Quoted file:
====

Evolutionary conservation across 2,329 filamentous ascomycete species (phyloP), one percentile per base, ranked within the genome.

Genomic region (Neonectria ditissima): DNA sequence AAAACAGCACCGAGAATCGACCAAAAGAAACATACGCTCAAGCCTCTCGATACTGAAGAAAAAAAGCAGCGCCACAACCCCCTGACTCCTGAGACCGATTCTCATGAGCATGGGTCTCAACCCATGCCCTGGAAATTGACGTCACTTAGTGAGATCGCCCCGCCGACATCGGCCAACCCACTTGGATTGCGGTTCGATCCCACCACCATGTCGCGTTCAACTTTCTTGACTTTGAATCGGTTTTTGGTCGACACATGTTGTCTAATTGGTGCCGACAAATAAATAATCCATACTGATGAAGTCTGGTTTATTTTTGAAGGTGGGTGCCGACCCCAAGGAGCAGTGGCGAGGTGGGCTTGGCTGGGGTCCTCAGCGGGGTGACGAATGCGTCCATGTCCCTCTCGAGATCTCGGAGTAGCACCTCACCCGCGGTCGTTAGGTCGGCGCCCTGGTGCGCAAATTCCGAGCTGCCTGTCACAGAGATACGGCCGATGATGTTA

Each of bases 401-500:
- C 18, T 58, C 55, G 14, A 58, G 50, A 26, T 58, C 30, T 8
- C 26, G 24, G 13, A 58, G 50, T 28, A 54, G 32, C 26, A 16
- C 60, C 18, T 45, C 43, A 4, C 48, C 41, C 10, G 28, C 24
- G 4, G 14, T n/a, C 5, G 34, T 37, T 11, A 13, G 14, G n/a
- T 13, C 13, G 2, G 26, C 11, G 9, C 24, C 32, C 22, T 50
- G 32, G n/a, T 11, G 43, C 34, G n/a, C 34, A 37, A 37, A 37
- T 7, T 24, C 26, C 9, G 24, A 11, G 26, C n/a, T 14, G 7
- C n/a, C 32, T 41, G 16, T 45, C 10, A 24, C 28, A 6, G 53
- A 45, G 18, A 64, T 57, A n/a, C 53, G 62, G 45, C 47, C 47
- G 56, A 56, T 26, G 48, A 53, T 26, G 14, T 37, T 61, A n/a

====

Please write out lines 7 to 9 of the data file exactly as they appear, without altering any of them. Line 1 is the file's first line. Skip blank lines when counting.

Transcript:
- G 4, G 14, T n/a, C 5, G 34, T 37, T 11, A 13, G 14, G n/a
- T 13, C 13, G 2, G 26, C 11, G 9, C 24, C 32, C 22, T 50
- G 32, G n/a, T 11, G 43, C 34, G n/a, C 34, A 37, A 37, A 37